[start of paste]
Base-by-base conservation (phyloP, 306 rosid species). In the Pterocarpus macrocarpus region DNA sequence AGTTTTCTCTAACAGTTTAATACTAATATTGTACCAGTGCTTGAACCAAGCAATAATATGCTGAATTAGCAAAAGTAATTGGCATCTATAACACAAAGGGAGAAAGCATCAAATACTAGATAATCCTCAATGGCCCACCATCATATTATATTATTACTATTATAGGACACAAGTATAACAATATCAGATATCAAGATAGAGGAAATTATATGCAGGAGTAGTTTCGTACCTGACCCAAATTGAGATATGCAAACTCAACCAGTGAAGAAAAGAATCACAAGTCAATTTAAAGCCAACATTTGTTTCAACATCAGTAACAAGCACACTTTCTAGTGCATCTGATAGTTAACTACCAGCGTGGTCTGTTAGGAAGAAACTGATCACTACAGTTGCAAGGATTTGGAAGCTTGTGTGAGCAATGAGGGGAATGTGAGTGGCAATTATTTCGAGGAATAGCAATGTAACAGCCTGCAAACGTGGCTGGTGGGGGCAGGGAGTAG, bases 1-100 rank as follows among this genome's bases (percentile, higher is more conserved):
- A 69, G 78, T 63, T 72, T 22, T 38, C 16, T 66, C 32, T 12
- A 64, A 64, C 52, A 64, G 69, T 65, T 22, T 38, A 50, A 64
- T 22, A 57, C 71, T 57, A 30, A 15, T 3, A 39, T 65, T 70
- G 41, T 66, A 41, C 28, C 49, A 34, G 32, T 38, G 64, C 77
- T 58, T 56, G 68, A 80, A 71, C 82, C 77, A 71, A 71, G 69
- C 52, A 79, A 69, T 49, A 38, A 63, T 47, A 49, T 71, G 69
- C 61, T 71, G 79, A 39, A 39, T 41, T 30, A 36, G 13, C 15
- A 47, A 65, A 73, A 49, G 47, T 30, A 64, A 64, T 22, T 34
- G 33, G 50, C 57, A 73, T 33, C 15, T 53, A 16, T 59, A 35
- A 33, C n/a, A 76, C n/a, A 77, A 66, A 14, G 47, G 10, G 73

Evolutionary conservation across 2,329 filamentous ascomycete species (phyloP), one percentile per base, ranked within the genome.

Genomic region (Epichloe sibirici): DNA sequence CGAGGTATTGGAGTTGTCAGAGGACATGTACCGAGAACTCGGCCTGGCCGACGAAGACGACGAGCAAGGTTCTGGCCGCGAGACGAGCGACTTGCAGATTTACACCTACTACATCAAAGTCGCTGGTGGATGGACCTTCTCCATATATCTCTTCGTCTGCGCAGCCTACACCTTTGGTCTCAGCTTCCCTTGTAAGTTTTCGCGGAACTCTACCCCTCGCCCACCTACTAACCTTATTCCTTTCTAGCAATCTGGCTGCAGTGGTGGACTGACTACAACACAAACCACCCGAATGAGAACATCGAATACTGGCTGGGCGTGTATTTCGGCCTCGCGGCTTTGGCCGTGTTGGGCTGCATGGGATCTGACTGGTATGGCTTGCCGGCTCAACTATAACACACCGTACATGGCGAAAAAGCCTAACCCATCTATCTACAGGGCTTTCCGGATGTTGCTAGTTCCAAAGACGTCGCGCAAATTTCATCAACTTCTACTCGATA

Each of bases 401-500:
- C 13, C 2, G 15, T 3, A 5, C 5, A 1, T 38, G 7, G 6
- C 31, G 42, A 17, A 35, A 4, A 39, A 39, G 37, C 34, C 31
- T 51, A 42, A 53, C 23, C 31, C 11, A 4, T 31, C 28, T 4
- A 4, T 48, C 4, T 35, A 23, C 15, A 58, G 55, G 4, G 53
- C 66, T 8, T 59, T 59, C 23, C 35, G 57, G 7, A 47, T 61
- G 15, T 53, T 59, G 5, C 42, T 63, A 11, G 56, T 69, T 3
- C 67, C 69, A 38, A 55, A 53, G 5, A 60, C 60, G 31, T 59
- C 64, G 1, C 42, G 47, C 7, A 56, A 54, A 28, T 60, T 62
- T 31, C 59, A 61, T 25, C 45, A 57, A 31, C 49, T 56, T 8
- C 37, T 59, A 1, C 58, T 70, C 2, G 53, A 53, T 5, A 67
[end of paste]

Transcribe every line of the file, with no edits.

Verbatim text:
Base-by-base conservation (phyloP, 306 rosid species). In the Pterocarpus macrocarpus region DNA sequence AGTTTTCTCTAACAGTTTAATACTAATATTGTACCAGTGCTTGAACCAAGCAATAATATGCTGAATTAGCAAAAGTAATTGGCATCTATAACACAAAGGGAGAAAGCATCAAATACTAGATAATCCTCAATGGCCCACCATCATATTATATTATTACTATTATAGGACACAAGTATAACAATATCAGATATCAAGATAGAGGAAATTATATGCAGGAGTAGTTTCGTACCTGACCCAAATTGAGATATGCAAACTCAACCAGTGAAGAAAAGAATCACAAGTCAATTTAAAGCCAACATTTGTTTCAACATCAGTAACAAGCACACTTTCTAGTGCATCTGATAGTTAACTACCAGCGTGGTCTGTTAGGAAGAAACTGATCACTACAGTTGCAAGGATTTGGAAGCTTGTGTGAGCAATGAGGGGAATGTGAGTGGCAATTATTTCGAGGAATAGCAATGTAACAGCCTGCAAACGTGGCTGGTGGGGGCAGGGAGTAG, bases 1-100 rank as follows among this genome's bases (percentile, higher is more conserved):
- A 69, G 78, T 63, T 72, T 22, T 38, C 16, T 66, C 32, T 12
- A 64, A 64, C 52, A 64, G 69, T 65, T 22, T 38, A 50, A 64
- T 22, A 57, C 71, T 57, A 30, A 15, T 3, A 39, T 65, T 70
- G 41, T 66, A 41, C 28, C 49, A 34, G 32, T 38, G 64, C 77
- T 58, T 56, G 68, A 80, A 71, C 82, C 77, A 71, A 71, G 69
- C 52, A 79, A 69, T 49, A 38, A 63, T 47, A 49, T 71, G 69
- C 61, T 71, G 79, A 39, A 39, T 41, T 30, A 36, G 13, C 15
- A 47, A 65, A 73, A 49, G 47, T 30, A 64, A 64, T 22, T 34
- G 33, G 50, C 57, A 73, T 33, C 15, T 53, A 16, T 59, A 35
- A 33, C n/a, A 76, C n/a, A 77, A 66, A 14, G 47, G 10, G 73

Evolutionary conservation across 2,329 filamentous ascomycete species (phyloP), one percentile per base, ranked within the genome.

Genomic region (Epichloe sibirici): DNA sequence CGAGGTATTGGAGTTGTCAGAGGACATGTACCGAGAACTCGGCCTGGCCGACGAAGACGACGAGCAAGGTTCTGGCCGCGAGACGAGCGACTTGCAGATTTACACCTACTACATCAAAGTCGCTGGTGGATGGACCTTCTCCATATATCTCTTCGTCTGCGCAGCCTACACCTTTGGTCTCAGCTTCCCTTGTAAGTTTTCGCGGAACTCTACCCCTCGCCCACCTACTAACCTTATTCCTTTCTAGCAATCTGGCTGCAGTGGTGGACTGACTACAACACAAACCACCCGAATGAGAACATCGAATACTGGCTGGGCGTGTATTTCGGCCTCGCGGCTTTGGCCGTGTTGGGCTGCATGGGATCTGACTGGTATGGCTTGCCGGCTCAACTATAACACACCGTACATGGCGAAAAAGCCTAACCCATCTATCTACAGGGCTTTCCGGATGTTGCTAGTTCCAAAGACGTCGCGCAAATTTCATCAACTTCTACTCGATA

Each of bases 401-500:
- C 13, C 2, G 15, T 3, A 5, C 5, A 1, T 38, G 7, G 6
- C 31, G 42, A 17, A 35, A 4, A 39, A 39, G 37, C 34, C 31
- T 51, A 42, A 53, C 23, C 31, C 11, A 4, T 31, C 28, T 4
- A 4, T 48, C 4, T 35, A 23, C 15, A 58, G 55, G 4, G 53
- C 66, T 8, T 59, T 59, C 23, C 35, G 57, G 7, A 47, T 61
- G 15, T 53, T 59, G 5, C 42, T 63, A 11, G 56, T 69, T 3
- C 67, C 69, A 38, A 55, A 53, G 5, A 60, C 60, G 31, T 59
- C 64, G 1, C 42, G 47, C 7, A 56, A 54, A 28, T 60, T 62
- T 31, C 59, A 61, T 25, C 45, A 57, A 31, C 49, T 56, T 8
- C 37, T 59, A 1, C 58, T 70, C 2, G 53, A 53, T 5, A 67